SPJ: Common-sense approach should be used in body-worn camera recordings, public records laws
FOR IMMEDIATE RELEASE
May 28, 2015
Dana Neuts, SPJ National President, 360-920-1737 (PDT), firstname.lastname@example.org
David Cuillier, SPJ FOI Committee Chair, 520-248-6242 (MST), email@example.com
Jennifer Royer, SPJ Communications Strategist, 317-361-4134, firstname.lastname@example.org
INDIANAPOLIS – In the past year, several deadly interactions between police and unarmed civilians have prompted law enforcement agencies nationwide to equip patrol officers with body-worn video cameras. Police and lawmakers hope use of cameras will improve interactions between officers and civilians, assist investigations of crimes and officer misconduct, and improve public trust of law enforcement officers.
The issue of concern to the Society of Professional Journalists is whether, and to what extent, body-worn camera video will be accessible to the public. That question has evoked vastly different responses from officials across the country – ranging from a release on YouTube of low-resolution versions of all recordings by the Seattle Police Department, to a blanket Freedom of Information Act exemption proposed by the mayor of Washington, D.C.
Use of body-worn cameras poses thorny questions for police departments and legislators at the state and local levels. These include when cameras will be turned on, circumstances under which they may be turned off, how long to keep recordings, and the purposes for which BWC video may be used.
SPJ understands that public disclosure of BWC video may implicate privacy rights of individuals with whom officers interact, particularly when encounters occur in private places. We understand that in some cases there will be valid investigatory reasons to keep BWC recordings secret. We understand that disclosing BWC recordings under public records laws will require police to devote resources to review and redact some recordings.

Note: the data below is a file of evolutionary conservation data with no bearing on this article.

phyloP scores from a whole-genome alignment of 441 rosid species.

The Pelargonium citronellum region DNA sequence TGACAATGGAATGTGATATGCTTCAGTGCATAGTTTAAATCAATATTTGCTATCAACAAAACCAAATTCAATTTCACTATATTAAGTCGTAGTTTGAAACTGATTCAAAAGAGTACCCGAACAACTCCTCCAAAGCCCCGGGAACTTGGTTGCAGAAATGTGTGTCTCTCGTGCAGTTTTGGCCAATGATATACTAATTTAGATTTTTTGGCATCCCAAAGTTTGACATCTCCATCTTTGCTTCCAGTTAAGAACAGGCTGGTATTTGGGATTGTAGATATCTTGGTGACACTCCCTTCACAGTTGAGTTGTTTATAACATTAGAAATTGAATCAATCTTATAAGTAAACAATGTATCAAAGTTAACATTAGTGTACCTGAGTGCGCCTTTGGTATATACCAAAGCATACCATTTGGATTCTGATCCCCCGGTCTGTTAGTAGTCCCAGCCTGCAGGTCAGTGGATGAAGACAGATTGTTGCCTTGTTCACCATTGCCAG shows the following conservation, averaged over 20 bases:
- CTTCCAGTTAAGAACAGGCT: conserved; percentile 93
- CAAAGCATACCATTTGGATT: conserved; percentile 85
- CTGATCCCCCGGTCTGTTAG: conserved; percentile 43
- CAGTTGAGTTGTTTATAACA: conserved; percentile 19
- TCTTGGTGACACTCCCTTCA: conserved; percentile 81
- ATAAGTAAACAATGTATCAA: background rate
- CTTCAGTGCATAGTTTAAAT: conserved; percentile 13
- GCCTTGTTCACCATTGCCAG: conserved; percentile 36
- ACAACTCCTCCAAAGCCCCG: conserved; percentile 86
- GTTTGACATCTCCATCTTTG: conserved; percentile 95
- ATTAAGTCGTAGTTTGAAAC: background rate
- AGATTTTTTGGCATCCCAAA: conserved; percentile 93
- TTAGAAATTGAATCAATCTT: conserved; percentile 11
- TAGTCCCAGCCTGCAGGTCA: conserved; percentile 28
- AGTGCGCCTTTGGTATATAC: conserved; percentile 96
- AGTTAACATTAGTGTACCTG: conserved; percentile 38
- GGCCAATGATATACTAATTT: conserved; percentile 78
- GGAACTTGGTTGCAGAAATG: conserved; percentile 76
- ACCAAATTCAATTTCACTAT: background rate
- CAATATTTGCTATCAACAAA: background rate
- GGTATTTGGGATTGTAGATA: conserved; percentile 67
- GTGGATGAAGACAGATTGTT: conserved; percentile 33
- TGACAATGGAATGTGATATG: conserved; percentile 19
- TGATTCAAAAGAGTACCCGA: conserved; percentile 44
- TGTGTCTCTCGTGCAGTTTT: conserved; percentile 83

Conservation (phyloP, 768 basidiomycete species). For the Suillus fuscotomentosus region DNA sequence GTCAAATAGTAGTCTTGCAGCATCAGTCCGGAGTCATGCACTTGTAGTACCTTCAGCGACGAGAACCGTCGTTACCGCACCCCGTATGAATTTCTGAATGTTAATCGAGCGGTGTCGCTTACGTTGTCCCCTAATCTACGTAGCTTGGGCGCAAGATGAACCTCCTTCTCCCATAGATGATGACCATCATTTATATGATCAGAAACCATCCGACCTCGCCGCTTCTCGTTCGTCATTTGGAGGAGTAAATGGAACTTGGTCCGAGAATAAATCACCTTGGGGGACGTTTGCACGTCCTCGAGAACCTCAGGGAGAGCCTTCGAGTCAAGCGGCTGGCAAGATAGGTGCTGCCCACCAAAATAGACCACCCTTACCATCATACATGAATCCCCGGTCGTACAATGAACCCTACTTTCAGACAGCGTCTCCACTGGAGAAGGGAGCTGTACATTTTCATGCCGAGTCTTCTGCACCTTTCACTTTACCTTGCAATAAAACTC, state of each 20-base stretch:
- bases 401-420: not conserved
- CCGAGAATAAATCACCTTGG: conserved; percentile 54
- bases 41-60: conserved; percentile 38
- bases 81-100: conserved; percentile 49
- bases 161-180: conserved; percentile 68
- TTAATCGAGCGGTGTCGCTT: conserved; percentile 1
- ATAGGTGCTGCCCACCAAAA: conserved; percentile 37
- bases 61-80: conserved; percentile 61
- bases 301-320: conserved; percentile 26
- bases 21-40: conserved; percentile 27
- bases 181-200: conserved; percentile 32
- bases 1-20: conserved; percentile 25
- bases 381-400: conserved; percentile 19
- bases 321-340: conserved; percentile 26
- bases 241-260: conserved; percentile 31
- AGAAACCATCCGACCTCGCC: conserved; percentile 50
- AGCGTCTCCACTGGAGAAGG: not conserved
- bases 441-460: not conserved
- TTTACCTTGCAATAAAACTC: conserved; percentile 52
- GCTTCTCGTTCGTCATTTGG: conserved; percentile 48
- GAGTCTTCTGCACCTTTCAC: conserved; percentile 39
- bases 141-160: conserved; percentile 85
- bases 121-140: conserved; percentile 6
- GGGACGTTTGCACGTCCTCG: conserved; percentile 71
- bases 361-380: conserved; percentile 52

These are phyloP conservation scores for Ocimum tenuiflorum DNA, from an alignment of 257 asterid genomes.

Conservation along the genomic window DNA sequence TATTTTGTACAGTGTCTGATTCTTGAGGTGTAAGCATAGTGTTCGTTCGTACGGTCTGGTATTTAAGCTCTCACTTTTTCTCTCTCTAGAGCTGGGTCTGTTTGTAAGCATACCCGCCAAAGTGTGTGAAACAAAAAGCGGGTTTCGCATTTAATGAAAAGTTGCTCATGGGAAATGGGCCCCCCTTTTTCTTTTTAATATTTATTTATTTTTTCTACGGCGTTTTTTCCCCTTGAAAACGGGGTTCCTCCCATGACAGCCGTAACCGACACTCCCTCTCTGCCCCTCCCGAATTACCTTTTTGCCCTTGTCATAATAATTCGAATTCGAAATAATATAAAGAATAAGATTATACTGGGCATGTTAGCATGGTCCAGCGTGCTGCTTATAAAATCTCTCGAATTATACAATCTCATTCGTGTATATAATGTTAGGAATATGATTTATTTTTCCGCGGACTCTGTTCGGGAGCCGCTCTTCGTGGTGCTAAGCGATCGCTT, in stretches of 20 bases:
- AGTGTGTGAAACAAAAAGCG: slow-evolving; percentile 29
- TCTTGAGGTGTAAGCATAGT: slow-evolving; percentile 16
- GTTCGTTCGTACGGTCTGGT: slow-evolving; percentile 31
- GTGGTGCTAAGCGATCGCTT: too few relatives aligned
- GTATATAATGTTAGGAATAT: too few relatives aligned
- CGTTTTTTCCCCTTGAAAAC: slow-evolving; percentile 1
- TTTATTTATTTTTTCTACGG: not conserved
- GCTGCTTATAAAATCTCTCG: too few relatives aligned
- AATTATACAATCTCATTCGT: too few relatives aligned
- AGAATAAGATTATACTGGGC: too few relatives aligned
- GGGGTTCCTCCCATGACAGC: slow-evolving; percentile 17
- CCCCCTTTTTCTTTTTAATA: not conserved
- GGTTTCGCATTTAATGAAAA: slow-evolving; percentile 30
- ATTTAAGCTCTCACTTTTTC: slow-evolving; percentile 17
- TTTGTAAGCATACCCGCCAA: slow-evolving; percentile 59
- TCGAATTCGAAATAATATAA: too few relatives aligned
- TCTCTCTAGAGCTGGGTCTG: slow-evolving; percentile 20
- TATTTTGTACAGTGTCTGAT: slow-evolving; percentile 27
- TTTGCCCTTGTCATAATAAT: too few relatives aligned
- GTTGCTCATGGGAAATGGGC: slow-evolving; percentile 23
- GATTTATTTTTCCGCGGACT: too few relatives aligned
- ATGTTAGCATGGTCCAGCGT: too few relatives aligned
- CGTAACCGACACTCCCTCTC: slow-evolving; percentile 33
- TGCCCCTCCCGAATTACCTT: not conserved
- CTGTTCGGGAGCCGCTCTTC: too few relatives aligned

If the goal is to improve public trust in the police, denying the public access is likely to accomplish the opposite. If the goal is to protect privacy or the integrity of criminal investigations, state and local open records laws already include effective exemptions. If the goal is to reduce the cost of FOIA compliance, we might as well give up any pretense of government transparency.
Exempting BWC videos from disclosure will foster distrust because police still could release BWC recordings that portray officers in a good light or counter allegations of misconduct. If, in response to FOIA requests, police cite an exemption to withhold video, many in the community will assume the worst — that officers have something to hide.
Secrecy advocates express fear that many requests will come from neighborhood busy bodies and voyeurs seeking to invade their neighbors’ privacy. But those fears are unfounded. Body-worn cameras are new, but they are not unique. Police have used CCTV and dashboard cameras for a decade or more, and law enforcement agencies have not been overwhelmed with malevolent requests for those videos.
Giving police the ability to release video to suit their interests, but to invoke an FOIA exemption to deny the importance of a requester’s interest, sends a pretty clear and undesirable message — that the goal of the BWC program is to protect law enforcement agencies, not to build public trust.
To read more about SPJ’s stance on body-worn cameras, read Robert Becker’s guest blog post on SPJ’s FOI Committee blog, FOI FYI.
Founded in 1909 as Sigma Delta Chi, SPJ promotes the free flow of information vital to a well-informed citizenry; works to inspire and educate the next generation of journalists; and protects First Amendment guarantees of freedom of speech and press. For more information about SPJ, please visit spj.org.